There is interest in understanding the mechanisms that underlie reports that patients infected with severe acute respiratory syndrome coronavirus 2 (SARS-CoV-2) remain PCR positive many weeks after initial infection. The recent paper by Zhang et al. (1) suggests a potential explanation of this phenomenon by claiming that SARS-CoV-2 RNA can integrate into the genome of infected human cells. The authors also reanalyze RNA sequencing (RNA-seq) data and report that SARS-CoV-2−host chimeric reads are present in cells and patient tissues. Given the potential implications of this research on the long-term impacts of COVID-19, we feel that it’s necessary to scrutinize the evidence presented.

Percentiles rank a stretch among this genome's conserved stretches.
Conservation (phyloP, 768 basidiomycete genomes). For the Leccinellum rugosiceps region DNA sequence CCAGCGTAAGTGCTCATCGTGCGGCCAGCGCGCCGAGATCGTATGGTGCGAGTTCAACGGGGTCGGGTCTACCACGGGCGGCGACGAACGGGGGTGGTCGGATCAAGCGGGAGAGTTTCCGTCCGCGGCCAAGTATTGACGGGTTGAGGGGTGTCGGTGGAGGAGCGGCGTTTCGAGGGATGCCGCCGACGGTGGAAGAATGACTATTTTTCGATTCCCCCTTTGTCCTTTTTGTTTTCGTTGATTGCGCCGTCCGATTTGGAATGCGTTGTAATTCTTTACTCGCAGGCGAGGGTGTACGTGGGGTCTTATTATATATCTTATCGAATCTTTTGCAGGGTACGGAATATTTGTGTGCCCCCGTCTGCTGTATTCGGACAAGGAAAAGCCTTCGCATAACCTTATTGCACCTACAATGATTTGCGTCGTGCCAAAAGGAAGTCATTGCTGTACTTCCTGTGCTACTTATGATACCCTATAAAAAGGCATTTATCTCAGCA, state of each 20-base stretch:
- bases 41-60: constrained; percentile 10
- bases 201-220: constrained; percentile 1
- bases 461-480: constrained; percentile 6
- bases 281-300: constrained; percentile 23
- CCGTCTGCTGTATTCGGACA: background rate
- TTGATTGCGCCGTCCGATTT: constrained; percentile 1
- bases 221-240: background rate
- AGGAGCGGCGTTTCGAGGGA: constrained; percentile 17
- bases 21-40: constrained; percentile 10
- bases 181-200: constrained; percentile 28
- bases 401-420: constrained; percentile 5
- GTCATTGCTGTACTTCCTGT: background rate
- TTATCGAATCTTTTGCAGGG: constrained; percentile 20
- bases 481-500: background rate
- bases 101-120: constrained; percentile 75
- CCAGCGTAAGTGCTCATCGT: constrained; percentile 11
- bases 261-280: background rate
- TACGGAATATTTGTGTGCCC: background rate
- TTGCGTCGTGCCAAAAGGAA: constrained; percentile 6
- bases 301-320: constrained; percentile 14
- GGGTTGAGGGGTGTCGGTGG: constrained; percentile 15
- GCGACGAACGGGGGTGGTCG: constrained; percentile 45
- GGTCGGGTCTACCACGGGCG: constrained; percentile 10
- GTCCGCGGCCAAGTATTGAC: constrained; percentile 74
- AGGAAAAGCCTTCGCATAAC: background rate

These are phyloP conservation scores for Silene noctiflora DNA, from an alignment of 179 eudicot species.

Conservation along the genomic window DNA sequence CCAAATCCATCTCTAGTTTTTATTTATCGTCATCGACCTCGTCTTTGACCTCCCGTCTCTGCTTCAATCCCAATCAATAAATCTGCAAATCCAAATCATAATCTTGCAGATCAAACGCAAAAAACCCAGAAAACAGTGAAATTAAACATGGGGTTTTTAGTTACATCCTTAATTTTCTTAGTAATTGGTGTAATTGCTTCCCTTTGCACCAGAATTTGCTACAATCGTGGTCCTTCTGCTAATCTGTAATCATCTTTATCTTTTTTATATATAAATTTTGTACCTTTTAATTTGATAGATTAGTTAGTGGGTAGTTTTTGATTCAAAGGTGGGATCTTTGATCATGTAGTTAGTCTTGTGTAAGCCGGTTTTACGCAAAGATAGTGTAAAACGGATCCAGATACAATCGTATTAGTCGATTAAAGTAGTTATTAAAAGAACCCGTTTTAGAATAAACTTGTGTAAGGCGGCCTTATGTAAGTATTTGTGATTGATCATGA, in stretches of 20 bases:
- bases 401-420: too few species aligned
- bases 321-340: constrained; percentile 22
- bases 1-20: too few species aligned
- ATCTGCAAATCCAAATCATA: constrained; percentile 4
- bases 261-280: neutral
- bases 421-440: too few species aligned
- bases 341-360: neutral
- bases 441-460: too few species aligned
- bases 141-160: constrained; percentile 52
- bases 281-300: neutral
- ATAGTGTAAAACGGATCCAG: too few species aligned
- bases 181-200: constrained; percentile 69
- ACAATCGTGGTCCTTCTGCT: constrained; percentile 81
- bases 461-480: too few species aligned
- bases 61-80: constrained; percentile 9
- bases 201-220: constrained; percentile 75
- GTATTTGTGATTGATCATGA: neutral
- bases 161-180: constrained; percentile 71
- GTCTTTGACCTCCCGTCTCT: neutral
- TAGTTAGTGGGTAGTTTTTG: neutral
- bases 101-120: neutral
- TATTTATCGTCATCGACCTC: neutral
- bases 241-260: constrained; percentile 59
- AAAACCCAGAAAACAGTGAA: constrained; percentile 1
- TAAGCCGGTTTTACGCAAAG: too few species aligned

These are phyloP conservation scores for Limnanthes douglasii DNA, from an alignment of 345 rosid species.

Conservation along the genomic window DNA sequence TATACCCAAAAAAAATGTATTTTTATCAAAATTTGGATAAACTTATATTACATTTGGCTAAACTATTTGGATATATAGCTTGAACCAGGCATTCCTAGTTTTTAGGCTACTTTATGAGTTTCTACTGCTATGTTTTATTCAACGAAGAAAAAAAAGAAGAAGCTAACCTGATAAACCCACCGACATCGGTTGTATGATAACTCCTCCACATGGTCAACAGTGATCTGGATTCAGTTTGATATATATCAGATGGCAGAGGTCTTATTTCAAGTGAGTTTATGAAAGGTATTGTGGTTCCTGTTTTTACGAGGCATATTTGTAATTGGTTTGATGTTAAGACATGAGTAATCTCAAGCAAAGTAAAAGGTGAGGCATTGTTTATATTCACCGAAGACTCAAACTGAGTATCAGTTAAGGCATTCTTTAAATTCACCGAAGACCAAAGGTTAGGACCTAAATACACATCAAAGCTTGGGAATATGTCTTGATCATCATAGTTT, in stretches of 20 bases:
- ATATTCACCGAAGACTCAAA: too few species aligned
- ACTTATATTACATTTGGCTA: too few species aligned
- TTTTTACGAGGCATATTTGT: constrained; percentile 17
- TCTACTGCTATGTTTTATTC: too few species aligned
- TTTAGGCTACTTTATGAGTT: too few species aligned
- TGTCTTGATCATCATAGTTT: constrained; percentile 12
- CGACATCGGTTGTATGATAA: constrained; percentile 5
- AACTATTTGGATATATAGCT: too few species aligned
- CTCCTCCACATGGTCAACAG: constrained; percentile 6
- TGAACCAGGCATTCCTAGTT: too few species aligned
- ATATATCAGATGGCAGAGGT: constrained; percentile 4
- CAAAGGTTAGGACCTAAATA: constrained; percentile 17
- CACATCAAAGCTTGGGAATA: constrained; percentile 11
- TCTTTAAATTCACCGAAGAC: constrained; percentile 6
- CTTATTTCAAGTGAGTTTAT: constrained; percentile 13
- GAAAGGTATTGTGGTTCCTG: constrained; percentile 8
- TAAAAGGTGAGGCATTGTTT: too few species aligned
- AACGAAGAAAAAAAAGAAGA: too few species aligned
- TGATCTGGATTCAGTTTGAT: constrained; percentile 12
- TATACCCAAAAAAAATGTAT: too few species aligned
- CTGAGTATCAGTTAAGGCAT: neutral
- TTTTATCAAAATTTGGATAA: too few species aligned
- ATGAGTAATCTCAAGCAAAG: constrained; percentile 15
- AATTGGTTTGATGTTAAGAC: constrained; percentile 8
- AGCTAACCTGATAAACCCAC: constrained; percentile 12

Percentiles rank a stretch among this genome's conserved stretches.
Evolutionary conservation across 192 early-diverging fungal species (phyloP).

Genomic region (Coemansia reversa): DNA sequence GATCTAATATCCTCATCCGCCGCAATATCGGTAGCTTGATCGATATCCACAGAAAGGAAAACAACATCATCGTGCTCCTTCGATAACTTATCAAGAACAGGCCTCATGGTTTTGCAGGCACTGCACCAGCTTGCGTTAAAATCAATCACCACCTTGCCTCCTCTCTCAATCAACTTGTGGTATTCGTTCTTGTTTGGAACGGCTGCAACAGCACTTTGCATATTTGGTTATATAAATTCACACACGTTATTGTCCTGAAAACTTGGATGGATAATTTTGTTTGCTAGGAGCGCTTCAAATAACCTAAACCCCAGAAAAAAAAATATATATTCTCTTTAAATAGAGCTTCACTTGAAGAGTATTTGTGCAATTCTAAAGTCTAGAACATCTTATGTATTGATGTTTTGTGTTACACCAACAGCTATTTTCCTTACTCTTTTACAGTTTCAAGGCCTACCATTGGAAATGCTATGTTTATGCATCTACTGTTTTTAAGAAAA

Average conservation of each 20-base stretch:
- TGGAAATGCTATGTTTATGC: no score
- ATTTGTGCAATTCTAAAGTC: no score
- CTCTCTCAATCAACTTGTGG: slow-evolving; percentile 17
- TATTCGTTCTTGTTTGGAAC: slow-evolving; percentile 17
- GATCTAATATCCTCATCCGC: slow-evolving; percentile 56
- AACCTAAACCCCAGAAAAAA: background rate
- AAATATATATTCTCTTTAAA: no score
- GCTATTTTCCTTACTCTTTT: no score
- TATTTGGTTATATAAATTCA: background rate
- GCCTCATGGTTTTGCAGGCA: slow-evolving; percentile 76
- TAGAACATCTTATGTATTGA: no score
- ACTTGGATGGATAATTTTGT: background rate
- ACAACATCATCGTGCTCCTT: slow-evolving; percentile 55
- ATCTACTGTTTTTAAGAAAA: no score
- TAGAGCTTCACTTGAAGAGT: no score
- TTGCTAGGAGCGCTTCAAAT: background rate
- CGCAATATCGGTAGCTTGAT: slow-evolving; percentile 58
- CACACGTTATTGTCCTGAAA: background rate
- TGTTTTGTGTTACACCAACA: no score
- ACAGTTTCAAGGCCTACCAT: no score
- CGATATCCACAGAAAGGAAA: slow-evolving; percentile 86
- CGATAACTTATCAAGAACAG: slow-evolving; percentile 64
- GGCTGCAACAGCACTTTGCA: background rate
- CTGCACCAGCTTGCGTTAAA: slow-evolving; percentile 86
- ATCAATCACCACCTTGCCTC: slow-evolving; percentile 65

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Parry, R., Gifford, R., Lytras, S., Ray, S. & Coin, L. 2021, 'No evidence of SARS-CoV-2 reverse transcription and integration as the origin of chimeric transcripts in patient tissues', Proceedings of the National Academy of Sciences of the United States of America, 118(33), article no: 2109066118. https://doi.org/10.1073/pnas.2109066118